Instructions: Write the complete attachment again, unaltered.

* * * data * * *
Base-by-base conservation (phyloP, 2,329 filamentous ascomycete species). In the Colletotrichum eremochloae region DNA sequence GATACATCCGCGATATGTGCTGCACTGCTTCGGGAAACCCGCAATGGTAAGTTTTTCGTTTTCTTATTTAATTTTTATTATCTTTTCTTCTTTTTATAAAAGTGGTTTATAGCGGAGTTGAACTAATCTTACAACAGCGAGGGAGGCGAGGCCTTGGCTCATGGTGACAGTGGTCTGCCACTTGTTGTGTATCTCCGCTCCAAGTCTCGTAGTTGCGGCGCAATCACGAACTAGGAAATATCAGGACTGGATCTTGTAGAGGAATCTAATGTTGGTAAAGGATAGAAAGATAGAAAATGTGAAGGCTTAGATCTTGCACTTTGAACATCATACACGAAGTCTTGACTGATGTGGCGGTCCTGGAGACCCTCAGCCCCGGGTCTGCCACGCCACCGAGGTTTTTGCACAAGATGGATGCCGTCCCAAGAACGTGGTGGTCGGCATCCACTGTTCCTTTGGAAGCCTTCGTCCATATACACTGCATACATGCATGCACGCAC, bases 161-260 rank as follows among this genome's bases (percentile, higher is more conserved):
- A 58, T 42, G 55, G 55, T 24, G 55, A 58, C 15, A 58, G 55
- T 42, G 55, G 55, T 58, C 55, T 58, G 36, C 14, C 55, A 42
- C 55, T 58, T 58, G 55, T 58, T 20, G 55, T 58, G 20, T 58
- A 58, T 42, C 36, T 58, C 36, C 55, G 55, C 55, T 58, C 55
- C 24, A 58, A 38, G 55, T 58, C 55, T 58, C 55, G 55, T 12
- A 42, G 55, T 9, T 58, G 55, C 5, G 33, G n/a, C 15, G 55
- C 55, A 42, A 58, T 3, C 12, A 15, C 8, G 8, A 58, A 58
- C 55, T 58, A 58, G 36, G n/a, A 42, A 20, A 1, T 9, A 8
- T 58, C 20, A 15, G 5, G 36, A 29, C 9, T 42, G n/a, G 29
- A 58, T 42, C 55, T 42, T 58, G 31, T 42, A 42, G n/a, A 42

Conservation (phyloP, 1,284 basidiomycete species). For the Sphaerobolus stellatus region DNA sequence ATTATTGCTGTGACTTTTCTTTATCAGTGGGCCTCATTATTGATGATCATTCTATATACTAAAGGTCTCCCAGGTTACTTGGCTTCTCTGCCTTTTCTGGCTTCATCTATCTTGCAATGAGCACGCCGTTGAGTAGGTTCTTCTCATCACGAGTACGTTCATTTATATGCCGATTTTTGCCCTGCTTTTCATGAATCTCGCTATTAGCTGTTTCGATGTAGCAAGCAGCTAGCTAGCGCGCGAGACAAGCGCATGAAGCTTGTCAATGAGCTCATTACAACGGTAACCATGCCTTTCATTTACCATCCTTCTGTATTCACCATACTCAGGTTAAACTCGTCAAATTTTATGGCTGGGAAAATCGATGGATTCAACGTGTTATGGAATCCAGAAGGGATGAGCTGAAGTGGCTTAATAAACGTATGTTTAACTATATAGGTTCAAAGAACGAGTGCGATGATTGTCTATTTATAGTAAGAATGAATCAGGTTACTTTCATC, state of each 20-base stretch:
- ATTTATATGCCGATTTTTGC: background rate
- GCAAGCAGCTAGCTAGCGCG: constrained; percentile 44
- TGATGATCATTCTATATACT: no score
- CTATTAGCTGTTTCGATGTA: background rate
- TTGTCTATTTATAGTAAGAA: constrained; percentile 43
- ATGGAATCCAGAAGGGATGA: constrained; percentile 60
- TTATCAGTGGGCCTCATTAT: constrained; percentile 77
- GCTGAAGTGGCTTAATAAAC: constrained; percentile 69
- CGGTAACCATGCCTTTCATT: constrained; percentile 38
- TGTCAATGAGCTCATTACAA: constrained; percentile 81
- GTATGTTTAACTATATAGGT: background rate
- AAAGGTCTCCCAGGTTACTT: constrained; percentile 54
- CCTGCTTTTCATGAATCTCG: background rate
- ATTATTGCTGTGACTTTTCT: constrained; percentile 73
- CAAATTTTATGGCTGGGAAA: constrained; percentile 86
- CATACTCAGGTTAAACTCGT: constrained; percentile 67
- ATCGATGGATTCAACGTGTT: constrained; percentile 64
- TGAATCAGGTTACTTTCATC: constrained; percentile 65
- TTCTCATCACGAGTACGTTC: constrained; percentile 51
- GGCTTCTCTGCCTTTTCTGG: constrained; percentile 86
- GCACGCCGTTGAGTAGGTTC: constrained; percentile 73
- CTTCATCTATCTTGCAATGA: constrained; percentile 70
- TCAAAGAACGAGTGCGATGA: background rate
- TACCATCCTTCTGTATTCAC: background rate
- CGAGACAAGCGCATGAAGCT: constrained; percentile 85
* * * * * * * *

Base-by-base conservation (phyloP, 2,329 filamentous ascomycete species). In the Colletotrichum eremochloae region DNA sequence GATACATCCGCGATATGTGCTGCACTGCTTCGGGAAACCCGCAATGGTAAGTTTTTCGTTTTCTTATTTAATTTTTATTATCTTTTCTTCTTTTTATAAAAGTGGTTTATAGCGGAGTTGAACTAATCTTACAACAGCGAGGGAGGCGAGGCCTTGGCTCATGGTGACAGTGGTCTGCCACTTGTTGTGTATCTCCGCTCCAAGTCTCGTAGTTGCGGCGCAATCACGAACTAGGAAATATCAGGACTGGATCTTGTAGAGGAATCTAATGTTGGTAAAGGATAGAAAGATAGAAAATGTGAAGGCTTAGATCTTGCACTTTGAACATCATACACGAAGTCTTGACTGATGTGGCGGTCCTGGAGACCCTCAGCCCCGGGTCTGCCACGCCACCGAGGTTTTTGCACAAGATGGATGCCGTCCCAAGAACGTGGTGGTCGGCATCCACTGTTCCTTTGGAAGCCTTCGTCCATATACACTGCATACATGCATGCACGCAC, bases 161-260 rank as follows among this genome's bases (percentile, higher is more conserved):
- A 58, T 42, G 55, G 55, T 24, G 55, A 58, C 15, A 58, G 55
- T 42, G 55, G 55, T 58, C 55, T 58, G 36, C 14, C 55, A 42
- C 55, T 58, T 58, G 55, T 58, T 20, G 55, T 58, G 20, T 58
- A 58, T 42, C 36, T 58, C 36, C 55, G 55, C 55, T 58, C 55
- C 24, A 58, A 38, G 55, T 58, C 55, T 58, C 55, G 55, T 12
- A 42, G 55, T 9, T 58, G 55, C 5, G 33, G n/a, C 15, G 55
- C 55, A 42, A 58, T 3, C 12, A 15, C 8, G 8, A 58, A 58
- C 55, T 58, A 58, G 36, G n/a, A 42, A 20, A 1, T 9, A 8
- T 58, C 20, A 15, G 5, G 36, A 29, C 9, T 42, G n/a, G 29
- A 58, T 42, C 55, T 42, T 58, G 31, T 42, A 42, G n/a, A 42

Conservation (phyloP, 1,284 basidiomycete species). For the Sphaerobolus stellatus region DNA sequence ATTATTGCTGTGACTTTTCTTTATCAGTGGGCCTCATTATTGATGATCATTCTATATACTAAAGGTCTCCCAGGTTACTTGGCTTCTCTGCCTTTTCTGGCTTCATCTATCTTGCAATGAGCACGCCGTTGAGTAGGTTCTTCTCATCACGAGTACGTTCATTTATATGCCGATTTTTGCCCTGCTTTTCATGAATCTCGCTATTAGCTGTTTCGATGTAGCAAGCAGCTAGCTAGCGCGCGAGACAAGCGCATGAAGCTTGTCAATGAGCTCATTACAACGGTAACCATGCCTTTCATTTACCATCCTTCTGTATTCACCATACTCAGGTTAAACTCGTCAAATTTTATGGCTGGGAAAATCGATGGATTCAACGTGTTATGGAATCCAGAAGGGATGAGCTGAAGTGGCTTAATAAACGTATGTTTAACTATATAGGTTCAAAGAACGAGTGCGATGATTGTCTATTTATAGTAAGAATGAATCAGGTTACTTTCATC, state of each 20-base stretch:
- ATTTATATGCCGATTTTTGC: background rate
- GCAAGCAGCTAGCTAGCGCG: constrained; percentile 44
- TGATGATCATTCTATATACT: no score
- CTATTAGCTGTTTCGATGTA: background rate
- TTGTCTATTTATAGTAAGAA: constrained; percentile 43
- ATGGAATCCAGAAGGGATGA: constrained; percentile 60
- TTATCAGTGGGCCTCATTAT: constrained; percentile 77
- GCTGAAGTGGCTTAATAAAC: constrained; percentile 69
- CGGTAACCATGCCTTTCATT: constrained; percentile 38
- TGTCAATGAGCTCATTACAA: constrained; percentile 81
- GTATGTTTAACTATATAGGT: background rate
- AAAGGTCTCCCAGGTTACTT: constrained; percentile 54
- CCTGCTTTTCATGAATCTCG: background rate
- ATTATTGCTGTGACTTTTCT: constrained; percentile 73
- CAAATTTTATGGCTGGGAAA: constrained; percentile 86
- CATACTCAGGTTAAACTCGT: constrained; percentile 67
- ATCGATGGATTCAACGTGTT: constrained; percentile 64
- TGAATCAGGTTACTTTCATC: constrained; percentile 65
- TTCTCATCACGAGTACGTTC: constrained; percentile 51
- GGCTTCTCTGCCTTTTCTGG: constrained; percentile 86
- GCACGCCGTTGAGTAGGTTC: constrained; percentile 73
- CTTCATCTATCTTGCAATGA: constrained; percentile 70
- TCAAAGAACGAGTGCGATGA: background rate
- TACCATCCTTCTGTATTCAC: background rate
- CGAGACAAGCGCATGAAGCT: constrained; percentile 85